This really is a journey in to the past, to me starburst will always be opel fruits, I can still remember the TV advert from the 1970’s. Starburst are made with real fruit juice, are chewy, very moorish and now vegan at least in the UK. (please do check if you outside of the UK, that your Starburst don’t contain gelatine)
I feel like writing this article I have jumped in a time machine back to the 1970’s. Love hearts are the cute tablet shape sweets that come in 6 flavours and have a message in a heart on one side. They were originally an updated version of a “conversation lozenge” from the 19 century and now in the 21 century are vegan and can even be personalised for presents, parties and weddings
Skittles used to be vegan in the US but not in the UK which is unusual because we often find it is the other way around. This was because E120 was still used as a colourant in the UK. The good news is that Wrigley’s removed this in 2016 so both versions are now vegan. Skittles have a hard sugar shell with a chewy fruity inside using both natural and artificial flavouring. Now they are vegan we can all “taste the rainbow”
I have had enough chewing for a few minutes so on Rainbow drops. Rainbow drops are one of Swizzels oldest sweets being launched before the second world war. They are a sugar coated cereal type puffed maize and corn. They are free from artificial colours and are either yellow, purple, green, pink or orange.
Fox’s Glacier Mints
I wonder how many of these I ate in my childhood during car journeys. Fox’s glacier mints have just celebrated their 100th birthday and are the most popular branded boiled mint in the UK. Fox’s glacier mints resemble miniature blocks of ice and are clear. They use mint oil as a natural flavouring and all varieties are vegan.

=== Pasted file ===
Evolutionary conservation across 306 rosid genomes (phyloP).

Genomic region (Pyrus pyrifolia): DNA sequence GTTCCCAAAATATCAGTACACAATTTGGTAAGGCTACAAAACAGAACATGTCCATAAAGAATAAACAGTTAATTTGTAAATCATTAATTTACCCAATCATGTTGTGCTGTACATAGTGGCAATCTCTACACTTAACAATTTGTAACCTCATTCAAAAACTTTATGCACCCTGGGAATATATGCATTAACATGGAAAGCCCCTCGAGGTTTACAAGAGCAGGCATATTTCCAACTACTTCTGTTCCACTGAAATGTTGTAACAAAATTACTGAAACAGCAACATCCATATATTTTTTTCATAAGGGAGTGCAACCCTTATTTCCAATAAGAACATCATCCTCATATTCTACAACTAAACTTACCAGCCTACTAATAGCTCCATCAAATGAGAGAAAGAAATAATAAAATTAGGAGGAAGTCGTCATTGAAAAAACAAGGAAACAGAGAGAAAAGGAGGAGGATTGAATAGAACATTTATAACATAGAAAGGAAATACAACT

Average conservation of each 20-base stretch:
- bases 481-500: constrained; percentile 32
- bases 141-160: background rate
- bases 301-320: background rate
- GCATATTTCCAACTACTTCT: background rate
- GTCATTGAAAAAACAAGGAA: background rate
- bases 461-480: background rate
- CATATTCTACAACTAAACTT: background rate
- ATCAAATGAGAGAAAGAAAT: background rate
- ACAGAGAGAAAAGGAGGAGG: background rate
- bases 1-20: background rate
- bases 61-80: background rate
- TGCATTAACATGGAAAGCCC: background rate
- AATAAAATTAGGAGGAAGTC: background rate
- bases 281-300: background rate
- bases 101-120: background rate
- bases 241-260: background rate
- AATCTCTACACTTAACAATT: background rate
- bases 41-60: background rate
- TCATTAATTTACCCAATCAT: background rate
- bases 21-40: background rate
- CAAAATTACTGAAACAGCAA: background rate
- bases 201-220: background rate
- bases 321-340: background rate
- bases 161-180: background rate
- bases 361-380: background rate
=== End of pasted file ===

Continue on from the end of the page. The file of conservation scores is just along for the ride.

I think I should have worn my flares to write this article as I seem to have spent most of it in the 1970s. Flying saucers are a real retro sweet. They are brightly coloured dimpled discs in the shape of a flying saucer made from rice paper. They are filled with a fizzy, powdery sherbet and are naturally coloured.
Sadly the original fruit pastilles are not vegan as they contain gelatine. The good news is though we have managed to find a vegan version. Asdas own fruit pastilles are part of their classic favourite range, contain no artificial colours or flavourings and are just a chewy as the original.
Bourbon Cream Biscuit
Ok so I am going a bit “off topic” with this one as it’s not a sweet but all that reminiscing about sweets from my childhood made me think of my favourite bourbon cream biscuit. The bourbon cream biscuit is a sandwich biscuit consisting of two thin rectangular dark chocolate biscuits with a chocolate fondant filling (and I love them!). There are now many makers of bourbon cream biscuits and they are virtually all vegan. It is always best to check however as at one time Fox’s bourbon creams did contain whey powder.
So hopefully that has given you an idea of what sweets are vegan. There are of course many more with the market growing all the time. Of course we are not advocating making sweets a part of your daily diet, buy hey don’t we all deserve a treat from time to time and if sweets are your thing it’s good to know that there are some vegan options.
Do you have a favourite vegan sweet, or maybe you even make your own? Do let us know we would love to hear from you